Weary world number one Mark Selby staggered to a dismal Crucible defeat as his dream of completing snooker’s ’triple crown’ was dashed by a stunning Barry Hawkins comeback.
From 9-6 in front in the second round of the Betfair World Championship, Selby’s game collapsed and Hawkins secured a 13-10 victory.
Hawkins wept tears of joy after reaching the quarter-finals for the first time, while Selby reasoned that burnout was a factor in his defeat.
When the tears came in his post-match press conference, Hawkins said: “It’s one of the best results of my life, I can’t believe I’m getting emotional.
“You’d think I’ve won the World Championship but I’m only in the quarter-finals – what a nutter.”
Selby said: “I had no drive, no buzz. Anyone can accept losing but the way I played, I didn’t really turn up.
“This year I’ve played in almost everything and I just feel as though I’ve burned myself out playing too much.”
The rot set in early today, Selby reaching 48 in the first frame of the session before leaving himself a tricky red and fluffing the cut.
The misses kept coming from the 29-year-old Leicester man, many of them quite staggering. All Hawkins needed to do was hold his game together and he punched the air in delight once victory was secure.
Selby had won the UK Championship and Masters already this season, but a World Championship title remains elusive. He reached the 2007 final but has not been back.
Only three players – Stephen Hendry, Steve Davis and Mark Williams – have won all three of the majors in a single season.
Selby said: “I’ve had the best season I’ve ever had and to perform like that is a disappointing way to end it.
“I was just flat really. I don’t know if it’s because of the long season, travelling here, there and everywhere.”
Hawkins accepted the snooker on show was nothing to shout about, saying: “It wasn’t a pretty match. Every shot was a pint of blood and I battled so hard and got the result in the end.”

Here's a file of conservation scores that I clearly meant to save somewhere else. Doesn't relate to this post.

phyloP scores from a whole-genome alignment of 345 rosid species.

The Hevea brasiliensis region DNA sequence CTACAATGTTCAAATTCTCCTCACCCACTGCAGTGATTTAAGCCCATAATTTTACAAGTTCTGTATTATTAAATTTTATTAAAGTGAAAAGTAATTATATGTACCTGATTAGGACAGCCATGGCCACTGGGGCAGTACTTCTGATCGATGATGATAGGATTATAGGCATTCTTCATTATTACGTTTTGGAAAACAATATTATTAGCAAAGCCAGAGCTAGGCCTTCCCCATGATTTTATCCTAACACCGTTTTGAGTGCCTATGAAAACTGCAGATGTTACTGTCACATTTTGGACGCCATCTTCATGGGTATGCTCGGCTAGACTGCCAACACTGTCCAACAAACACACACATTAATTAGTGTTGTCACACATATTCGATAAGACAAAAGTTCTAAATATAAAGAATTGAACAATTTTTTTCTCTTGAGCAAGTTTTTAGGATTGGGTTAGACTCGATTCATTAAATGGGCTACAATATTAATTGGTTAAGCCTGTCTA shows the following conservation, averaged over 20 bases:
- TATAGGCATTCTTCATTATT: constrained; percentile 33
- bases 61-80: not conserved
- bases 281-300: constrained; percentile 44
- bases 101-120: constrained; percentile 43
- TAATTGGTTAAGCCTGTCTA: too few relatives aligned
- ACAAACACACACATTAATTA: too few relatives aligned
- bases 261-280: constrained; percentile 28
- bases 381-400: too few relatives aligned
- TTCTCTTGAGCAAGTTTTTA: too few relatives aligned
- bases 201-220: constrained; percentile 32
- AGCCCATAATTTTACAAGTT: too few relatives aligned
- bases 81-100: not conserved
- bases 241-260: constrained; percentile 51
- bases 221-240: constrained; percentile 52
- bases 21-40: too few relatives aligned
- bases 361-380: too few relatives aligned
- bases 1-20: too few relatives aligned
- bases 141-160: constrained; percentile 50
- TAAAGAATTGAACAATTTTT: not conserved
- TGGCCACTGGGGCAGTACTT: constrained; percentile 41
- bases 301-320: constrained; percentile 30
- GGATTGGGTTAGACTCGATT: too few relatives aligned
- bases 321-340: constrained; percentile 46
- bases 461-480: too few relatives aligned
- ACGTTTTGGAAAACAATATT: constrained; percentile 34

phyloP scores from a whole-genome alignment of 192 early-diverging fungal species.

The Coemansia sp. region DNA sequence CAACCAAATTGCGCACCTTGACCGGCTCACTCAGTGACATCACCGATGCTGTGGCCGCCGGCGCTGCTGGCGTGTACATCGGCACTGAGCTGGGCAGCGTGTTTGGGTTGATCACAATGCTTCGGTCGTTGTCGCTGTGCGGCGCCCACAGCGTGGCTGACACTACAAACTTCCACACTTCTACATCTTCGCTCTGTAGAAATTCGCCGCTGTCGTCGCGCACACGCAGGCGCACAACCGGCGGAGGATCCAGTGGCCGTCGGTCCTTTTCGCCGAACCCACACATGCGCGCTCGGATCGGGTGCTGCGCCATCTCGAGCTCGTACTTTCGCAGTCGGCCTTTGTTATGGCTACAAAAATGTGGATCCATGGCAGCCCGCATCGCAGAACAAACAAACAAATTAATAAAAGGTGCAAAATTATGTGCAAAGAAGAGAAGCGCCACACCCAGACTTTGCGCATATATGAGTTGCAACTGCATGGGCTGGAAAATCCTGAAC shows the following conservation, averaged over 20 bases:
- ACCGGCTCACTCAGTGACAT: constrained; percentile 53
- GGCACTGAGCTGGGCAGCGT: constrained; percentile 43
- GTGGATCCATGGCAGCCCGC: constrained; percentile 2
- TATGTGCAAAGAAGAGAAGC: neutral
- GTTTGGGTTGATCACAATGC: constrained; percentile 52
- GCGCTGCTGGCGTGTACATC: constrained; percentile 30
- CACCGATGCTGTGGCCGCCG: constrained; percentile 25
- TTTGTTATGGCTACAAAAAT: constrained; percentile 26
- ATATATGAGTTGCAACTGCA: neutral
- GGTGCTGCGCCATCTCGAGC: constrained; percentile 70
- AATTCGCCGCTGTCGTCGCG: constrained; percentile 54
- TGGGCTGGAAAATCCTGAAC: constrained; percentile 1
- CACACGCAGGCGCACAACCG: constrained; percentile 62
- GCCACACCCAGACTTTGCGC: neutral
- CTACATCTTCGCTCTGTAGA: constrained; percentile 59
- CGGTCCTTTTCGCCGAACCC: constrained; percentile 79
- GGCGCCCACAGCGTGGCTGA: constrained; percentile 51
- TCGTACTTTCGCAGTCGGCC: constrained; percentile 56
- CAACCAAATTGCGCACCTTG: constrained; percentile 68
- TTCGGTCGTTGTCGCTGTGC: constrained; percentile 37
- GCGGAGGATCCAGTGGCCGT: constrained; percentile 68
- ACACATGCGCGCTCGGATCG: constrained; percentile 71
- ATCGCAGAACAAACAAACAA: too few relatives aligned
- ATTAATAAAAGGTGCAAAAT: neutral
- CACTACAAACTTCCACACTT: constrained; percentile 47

Now the 33-year-old Kent man, ranked 14th in the world, has his eyes on going all the way in Sheffield.
Hawkins said: “I suppose everyone left in the tournament will think they can win it now, otherwise it’s not worth turning up. I’m in the last eight; I know there’s such a long way to go but if I can find some fluent form you never know.”
Next for Hawkins will be Ding Junhui or Mark King, who were getting their second-round match under way this evening.
Judd Trump was eventually a comfortable 13-7 winner against Marco Fu and will face the 2005 champion Shaun Murphy next.
Despite suffering a series of rocky results since winning the International Championship in the autumn, Trump is fancying his chances of landing a first world title this year.
The 23-year-old said: “I think in my first match and the start of this match I felt the best I have done in a long while. I felt very confident.”
He added: “I’ll be prepared for Shaun and it’ll be a tough game. I don’t really rate the other players. I think if I play my best game then I’ll beat them.
“In my opinion I haven’t been playing badly.
“In the quarter-finals there’s only eight players left so I’ve got a good chance.”
Trump agreed with Selby that players have arrived at the end-of-season World Championship fatigued from their hectic campaigns.
Selby, John Higgins, Neil Robertson, Stephen Maguire, Mark Williams and Mark Allen have all crashed out before the quarter-final stage.
“I don’t see them as upsets,” Trump said. “Coming into the tournament I felt the people that haven’t played as much would do well and the people who have played at every tournament would burn themselves out and that seems to have been the case.
“I was surprised John went out, but the rest of the players didn’t really surprise me.”
Ronnie O’Sullivan features in the same side of the draw as Trump and Murphy, which could result in a heavyweight semi-final. O’Sullivan finished the first session of his match against Ali Carter, the man he beat in last year’s final, with a 5-3 advantage.